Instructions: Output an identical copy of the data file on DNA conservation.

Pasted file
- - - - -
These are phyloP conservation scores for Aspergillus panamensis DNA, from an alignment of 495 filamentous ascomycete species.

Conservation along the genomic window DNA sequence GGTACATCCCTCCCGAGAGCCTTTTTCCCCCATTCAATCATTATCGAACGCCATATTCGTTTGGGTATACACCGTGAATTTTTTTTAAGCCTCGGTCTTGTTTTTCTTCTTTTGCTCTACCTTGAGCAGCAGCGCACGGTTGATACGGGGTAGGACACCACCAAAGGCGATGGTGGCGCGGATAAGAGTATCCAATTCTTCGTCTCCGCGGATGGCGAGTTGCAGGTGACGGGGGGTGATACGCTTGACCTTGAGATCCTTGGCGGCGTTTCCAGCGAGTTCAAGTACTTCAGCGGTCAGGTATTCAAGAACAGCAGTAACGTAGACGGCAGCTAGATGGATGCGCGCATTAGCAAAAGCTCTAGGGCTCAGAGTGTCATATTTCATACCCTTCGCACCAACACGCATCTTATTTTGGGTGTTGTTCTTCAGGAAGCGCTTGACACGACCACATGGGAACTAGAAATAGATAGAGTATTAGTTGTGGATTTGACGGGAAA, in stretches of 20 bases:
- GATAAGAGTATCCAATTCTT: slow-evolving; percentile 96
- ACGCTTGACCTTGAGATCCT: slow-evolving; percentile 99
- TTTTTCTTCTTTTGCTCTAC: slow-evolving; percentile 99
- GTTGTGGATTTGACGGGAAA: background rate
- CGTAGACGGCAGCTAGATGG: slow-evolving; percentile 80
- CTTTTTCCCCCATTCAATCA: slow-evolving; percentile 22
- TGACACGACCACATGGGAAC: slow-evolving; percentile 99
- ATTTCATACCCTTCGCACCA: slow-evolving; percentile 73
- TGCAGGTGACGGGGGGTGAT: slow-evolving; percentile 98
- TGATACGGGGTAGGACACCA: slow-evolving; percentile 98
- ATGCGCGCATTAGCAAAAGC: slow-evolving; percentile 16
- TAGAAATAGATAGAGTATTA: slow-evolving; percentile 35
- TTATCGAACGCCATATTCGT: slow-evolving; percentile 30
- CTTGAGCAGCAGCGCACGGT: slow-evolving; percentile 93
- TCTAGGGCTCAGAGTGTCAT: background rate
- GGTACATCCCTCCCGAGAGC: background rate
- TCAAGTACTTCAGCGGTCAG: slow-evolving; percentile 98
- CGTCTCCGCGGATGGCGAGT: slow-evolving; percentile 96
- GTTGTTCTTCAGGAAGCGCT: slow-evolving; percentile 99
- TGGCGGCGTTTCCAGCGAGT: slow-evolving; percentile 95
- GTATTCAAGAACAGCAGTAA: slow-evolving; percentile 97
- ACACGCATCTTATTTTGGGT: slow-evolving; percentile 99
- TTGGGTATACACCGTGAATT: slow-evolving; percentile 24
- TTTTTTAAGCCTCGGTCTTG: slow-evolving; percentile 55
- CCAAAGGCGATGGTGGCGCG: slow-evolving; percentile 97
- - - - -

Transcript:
These are phyloP conservation scores for Aspergillus panamensis DNA, from an alignment of 495 filamentous ascomycete species.

Conservation along the genomic window DNA sequence GGTACATCCCTCCCGAGAGCCTTTTTCCCCCATTCAATCATTATCGAACGCCATATTCGTTTGGGTATACACCGTGAATTTTTTTTAAGCCTCGGTCTTGTTTTTCTTCTTTTGCTCTACCTTGAGCAGCAGCGCACGGTTGATACGGGGTAGGACACCACCAAAGGCGATGGTGGCGCGGATAAGAGTATCCAATTCTTCGTCTCCGCGGATGGCGAGTTGCAGGTGACGGGGGGTGATACGCTTGACCTTGAGATCCTTGGCGGCGTTTCCAGCGAGTTCAAGTACTTCAGCGGTCAGGTATTCAAGAACAGCAGTAACGTAGACGGCAGCTAGATGGATGCGCGCATTAGCAAAAGCTCTAGGGCTCAGAGTGTCATATTTCATACCCTTCGCACCAACACGCATCTTATTTTGGGTGTTGTTCTTCAGGAAGCGCTTGACACGACCACATGGGAACTAGAAATAGATAGAGTATTAGTTGTGGATTTGACGGGAAA, in stretches of 20 bases:
- GATAAGAGTATCCAATTCTT: slow-evolving; percentile 96
- ACGCTTGACCTTGAGATCCT: slow-evolving; percentile 99
- TTTTTCTTCTTTTGCTCTAC: slow-evolving; percentile 99
- GTTGTGGATTTGACGGGAAA: background rate
- CGTAGACGGCAGCTAGATGG: slow-evolving; percentile 80
- CTTTTTCCCCCATTCAATCA: slow-evolving; percentile 22
- TGACACGACCACATGGGAAC: slow-evolving; percentile 99
- ATTTCATACCCTTCGCACCA: slow-evolving; percentile 73
- TGCAGGTGACGGGGGGTGAT: slow-evolving; percentile 98
- TGATACGGGGTAGGACACCA: slow-evolving; percentile 98
- ATGCGCGCATTAGCAAAAGC: slow-evolving; percentile 16
- TAGAAATAGATAGAGTATTA: slow-evolving; percentile 35
- TTATCGAACGCCATATTCGT: slow-evolving; percentile 30
- CTTGAGCAGCAGCGCACGGT: slow-evolving; percentile 93
- TCTAGGGCTCAGAGTGTCAT: background rate
- GGTACATCCCTCCCGAGAGC: background rate
- TCAAGTACTTCAGCGGTCAG: slow-evolving; percentile 98
- CGTCTCCGCGGATGGCGAGT: slow-evolving; percentile 96
- GTTGTTCTTCAGGAAGCGCT: slow-evolving; percentile 99
- TGGCGGCGTTTCCAGCGAGT: slow-evolving; percentile 95
- GTATTCAAGAACAGCAGTAA: slow-evolving; percentile 97
- ACACGCATCTTATTTTGGGT: slow-evolving; percentile 99
- TTGGGTATACACCGTGAATT: slow-evolving; percentile 24
- TTTTTTAAGCCTCGGTCTTG: slow-evolving; percentile 55
- CCAAAGGCGATGGTGGCGCG: slow-evolving; percentile 97